The point is that you make this main section of The Magic Circle into the game that you want it to be, and it’s brilliant. You want an army of hivemind-controlled fighting rocks? You got it. You want your flying demonic dogs to attack inanimate mushrooms on sight just for the hell of it? Sure.

This stuff is half puzzle-solving and half sandbox experimentation, and it’s at its best when it meets in the middle and your what if? tinkering overcomes some obstacle. There are a couple of semi-fixed solutions, but most challenges can be overcome in multiple ways, and your rag-tag army of zombies, spiders, machines and fungi is highly unlikely to have quite the same make-up on another playthrough. The concept is ingenious and the outcomes frequently hilarious.

The great tragedy of The Magic Circle is how relatively short-lived this excellent section of the game is. It is the meat of The Magic Circle, but it’s book-ended by very different experiences and it feels as though it never quite reaches its full potential as a result. I’d presumed I’d go into a whole new area with new creatures and abilities to apply my new knowledge to after I’d navigated through the first zone, but no. At that point the plot firmly takes hold and you’ve effectively seen your last new creature.

This isn’t entirely a tragedy, however, as The Magic Circle then veers off onto new, no less inventive courses. There is a great, high-comedy pay-off to the creature-tinkering, and then there’s a seismic shift into something very clever. I can’t say too much about diversion without spoiling things, but it’s a good one, and although it’s even heavier on the meta-commentary and at times muddled in its message, it’s also very playful and in keeping with the aforementioned your world, your rules mindset. Despite being superficially parodic it goes some way towards making players truly understand designers’ dilemmas. While the characters themselves didn’t elicit sympathy in me, a moment of doing what they do did.

But as interesting as the final act is, the earlier beast-tinkering and attendant absurdist first-person strategy game is by far TMC’s finest hour, and I wish it could have been more fleshed out before matters raced to their high-speed conclusion. I can understand why it wasn’t. There’s a hell of a lot going on in what, despite lovely presentation, is very clearly not a big-budget game, so compromises had to be made in order to fit everything in. But I guess I wish it had dropped a couple of twists (and attendant new mechanics) in favour of another zone or two of on-the-fly Dr Moreau fun. But then, it’s someone else’s game, not my game, isn’t it?

The game-within-game shtick is a powerful get out of jail free card. Any underplayed or shonky feature can either be blamed on the unfinished state of the in-fiction game or be used as an example of player’s unfair expectations. By incorporating elements of a hugely interesting game within something that’s supposed to be a directionless disaster it might just be having its cake and eating it, but it’s both playful and bold enough that I don’t object to this.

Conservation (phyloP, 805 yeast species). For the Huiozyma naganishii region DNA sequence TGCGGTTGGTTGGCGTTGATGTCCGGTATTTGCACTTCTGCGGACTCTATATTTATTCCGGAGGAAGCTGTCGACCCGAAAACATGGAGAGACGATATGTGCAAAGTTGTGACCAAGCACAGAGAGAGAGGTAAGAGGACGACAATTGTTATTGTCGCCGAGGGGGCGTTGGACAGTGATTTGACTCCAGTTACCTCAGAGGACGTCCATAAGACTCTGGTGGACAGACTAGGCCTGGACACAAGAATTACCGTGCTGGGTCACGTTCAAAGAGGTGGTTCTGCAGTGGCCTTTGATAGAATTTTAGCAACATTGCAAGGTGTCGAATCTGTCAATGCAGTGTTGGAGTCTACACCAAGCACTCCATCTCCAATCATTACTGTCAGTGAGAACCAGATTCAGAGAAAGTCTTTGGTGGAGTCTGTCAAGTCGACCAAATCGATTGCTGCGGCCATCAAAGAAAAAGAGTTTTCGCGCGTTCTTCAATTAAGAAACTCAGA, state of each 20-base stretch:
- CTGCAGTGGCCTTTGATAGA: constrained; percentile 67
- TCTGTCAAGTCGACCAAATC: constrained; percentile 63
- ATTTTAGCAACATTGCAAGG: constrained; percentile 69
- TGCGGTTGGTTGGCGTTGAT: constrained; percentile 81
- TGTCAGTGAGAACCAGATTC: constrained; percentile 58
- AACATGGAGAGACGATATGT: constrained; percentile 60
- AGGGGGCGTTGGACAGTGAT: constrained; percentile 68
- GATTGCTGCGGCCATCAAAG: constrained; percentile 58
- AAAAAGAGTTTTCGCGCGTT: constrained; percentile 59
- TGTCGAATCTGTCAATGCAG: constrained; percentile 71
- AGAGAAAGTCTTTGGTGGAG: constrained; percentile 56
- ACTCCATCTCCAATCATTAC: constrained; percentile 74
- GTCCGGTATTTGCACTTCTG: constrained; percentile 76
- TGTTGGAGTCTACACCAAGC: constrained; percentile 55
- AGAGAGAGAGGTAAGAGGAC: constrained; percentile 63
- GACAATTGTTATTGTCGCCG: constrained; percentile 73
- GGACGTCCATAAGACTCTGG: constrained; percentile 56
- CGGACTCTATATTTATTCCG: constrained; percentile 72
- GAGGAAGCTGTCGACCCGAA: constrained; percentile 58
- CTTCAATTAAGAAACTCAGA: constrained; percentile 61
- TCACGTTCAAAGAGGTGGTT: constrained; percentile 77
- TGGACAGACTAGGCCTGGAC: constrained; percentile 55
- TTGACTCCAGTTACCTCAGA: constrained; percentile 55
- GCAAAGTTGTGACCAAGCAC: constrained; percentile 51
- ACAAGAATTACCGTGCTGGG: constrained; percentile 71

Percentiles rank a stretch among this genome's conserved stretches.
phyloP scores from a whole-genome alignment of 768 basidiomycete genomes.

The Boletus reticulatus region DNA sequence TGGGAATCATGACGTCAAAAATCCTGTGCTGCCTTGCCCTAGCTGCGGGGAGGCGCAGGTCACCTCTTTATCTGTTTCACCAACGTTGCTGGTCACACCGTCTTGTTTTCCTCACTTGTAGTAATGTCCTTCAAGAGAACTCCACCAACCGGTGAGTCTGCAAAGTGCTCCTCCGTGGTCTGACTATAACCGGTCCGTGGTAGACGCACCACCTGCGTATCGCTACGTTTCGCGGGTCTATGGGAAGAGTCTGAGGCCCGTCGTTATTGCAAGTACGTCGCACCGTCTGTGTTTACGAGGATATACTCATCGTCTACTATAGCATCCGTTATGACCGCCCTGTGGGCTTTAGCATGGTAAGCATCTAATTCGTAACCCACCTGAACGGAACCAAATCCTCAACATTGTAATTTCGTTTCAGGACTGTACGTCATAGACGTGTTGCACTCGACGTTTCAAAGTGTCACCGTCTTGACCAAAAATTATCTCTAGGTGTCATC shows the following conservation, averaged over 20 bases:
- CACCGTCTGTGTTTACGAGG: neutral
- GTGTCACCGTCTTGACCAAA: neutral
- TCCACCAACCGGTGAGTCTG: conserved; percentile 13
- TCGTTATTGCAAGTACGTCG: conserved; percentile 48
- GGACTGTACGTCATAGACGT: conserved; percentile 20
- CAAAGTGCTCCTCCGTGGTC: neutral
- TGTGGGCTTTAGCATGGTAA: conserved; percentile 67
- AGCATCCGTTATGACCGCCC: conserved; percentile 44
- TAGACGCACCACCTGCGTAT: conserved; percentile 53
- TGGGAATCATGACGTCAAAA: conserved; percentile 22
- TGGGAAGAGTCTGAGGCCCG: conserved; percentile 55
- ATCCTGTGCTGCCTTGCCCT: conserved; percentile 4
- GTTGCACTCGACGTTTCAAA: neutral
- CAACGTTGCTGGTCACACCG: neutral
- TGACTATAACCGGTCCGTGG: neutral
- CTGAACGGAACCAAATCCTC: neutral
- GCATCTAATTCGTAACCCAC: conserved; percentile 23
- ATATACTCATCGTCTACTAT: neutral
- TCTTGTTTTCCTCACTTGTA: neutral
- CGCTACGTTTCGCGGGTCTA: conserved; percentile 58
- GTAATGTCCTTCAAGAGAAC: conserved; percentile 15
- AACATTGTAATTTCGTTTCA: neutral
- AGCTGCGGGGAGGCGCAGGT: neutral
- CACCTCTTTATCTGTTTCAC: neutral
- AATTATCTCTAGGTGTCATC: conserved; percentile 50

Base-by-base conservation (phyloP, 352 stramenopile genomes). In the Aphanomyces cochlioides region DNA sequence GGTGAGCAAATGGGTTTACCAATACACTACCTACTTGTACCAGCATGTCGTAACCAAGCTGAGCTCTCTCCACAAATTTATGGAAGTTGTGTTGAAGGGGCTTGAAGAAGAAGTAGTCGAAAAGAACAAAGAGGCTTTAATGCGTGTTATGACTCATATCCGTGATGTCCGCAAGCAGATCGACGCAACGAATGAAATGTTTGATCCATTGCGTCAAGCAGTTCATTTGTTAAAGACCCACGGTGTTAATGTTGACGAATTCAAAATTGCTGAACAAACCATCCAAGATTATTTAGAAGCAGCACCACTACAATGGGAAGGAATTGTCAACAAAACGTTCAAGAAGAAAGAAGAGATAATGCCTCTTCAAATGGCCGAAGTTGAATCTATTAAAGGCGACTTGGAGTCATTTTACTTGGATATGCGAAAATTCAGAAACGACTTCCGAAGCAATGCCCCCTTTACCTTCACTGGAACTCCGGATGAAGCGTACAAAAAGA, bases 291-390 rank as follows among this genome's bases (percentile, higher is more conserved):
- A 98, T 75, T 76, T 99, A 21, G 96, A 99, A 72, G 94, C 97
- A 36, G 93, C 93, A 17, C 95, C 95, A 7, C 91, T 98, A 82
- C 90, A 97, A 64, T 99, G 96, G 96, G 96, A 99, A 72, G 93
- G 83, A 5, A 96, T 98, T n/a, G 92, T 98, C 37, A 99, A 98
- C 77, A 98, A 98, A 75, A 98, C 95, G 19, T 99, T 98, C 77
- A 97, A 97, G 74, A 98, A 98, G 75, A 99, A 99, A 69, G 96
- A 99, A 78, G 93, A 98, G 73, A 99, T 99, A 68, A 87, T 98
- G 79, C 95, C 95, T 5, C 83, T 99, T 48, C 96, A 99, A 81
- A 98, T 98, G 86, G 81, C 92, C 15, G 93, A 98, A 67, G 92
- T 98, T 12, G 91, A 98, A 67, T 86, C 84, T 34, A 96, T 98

There’s a lingering question over whether the game’s self-analysis is accessible enough to anyone who doesn’t have an interest in, or even knowledge of, how games get made. I think it will be a tough nut for some to crack, to be honest. I think it tries to say too many things at once, sometimes with a jerky pacing which makes the game seem to skip ahead before messages and meanings have had a chance to sink it. It’s short, and I can see why – to extend its many ideas over many hours would be frighteningly expensive, but potentially fatiguing to play too – but The Magic Circle would surely have benefited from more breathing space.

Its capable and charismatic voice cast turn in exaggerated, almost pantomime performances at times too, and I wasn’t sure if this was down to a determination to be a comic game rather than a navel-gazing one, or a fear of deeply offending former colleagues and fans should the pompous voices of The Magic Circle’s unseen designers seem that much more real-world. It’s good for quips for sure, but the consequence of this broad characterisation was that I didn’t sympathise with anyone. No-one seems plausibly human, and stereotype kept creeping in.

There is, of course, a strong chance that even this is intentional. There’s much to deconstruct here, and there definitely will be nuances I’ve missed, but some of that is because TMC feels a little awkward. It oscillates wildly between browbeating you with its concerns at sometimes excessive length and merely alluding to greater truths about the developer/game/player relationship.

In any case, whether or not its commentary achieves what was intended, the core of The Magic Circle is wildly inventive and impossible to second-guess. Even if it does sell itself a little short with its frequent switching, perhaps this is a far better than resting on laurels, turning its big ideas into mere repetition. There’s much to be said for not outstaying its welcome, and for understanding that almost any time we’ve been promised something revolutionary, the reality invariably becomes routine after a short while.

The Magic Circle has a very clear understanding of how games can be laid low, especially when high-minded ambition rather than practicality is in charge, but whether because of budgetary limitations or because it’s too determined to convey its message first and foremost, it seems to then make some of those same mistakes. I want to say that it’s bitten off a bit more than it can chew, but given that its very nature is discussing how games can bite off more than they can chew, I can’t be sure that this isn’t deliberate either.

That it successfully pulls off big ideas while ostensibly criticising the danger of big ideas is perhaps a better way to end, and a better reflection of the admiration and fondness I feel for The Magic Circle despite its shortcomings. Or are they?

The Magic Circle is out now. There’s a free demo too.

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Alec Meer

Senior Editor

Co-founder of RPS. Dungeon Keeper & X-COM 4 Life.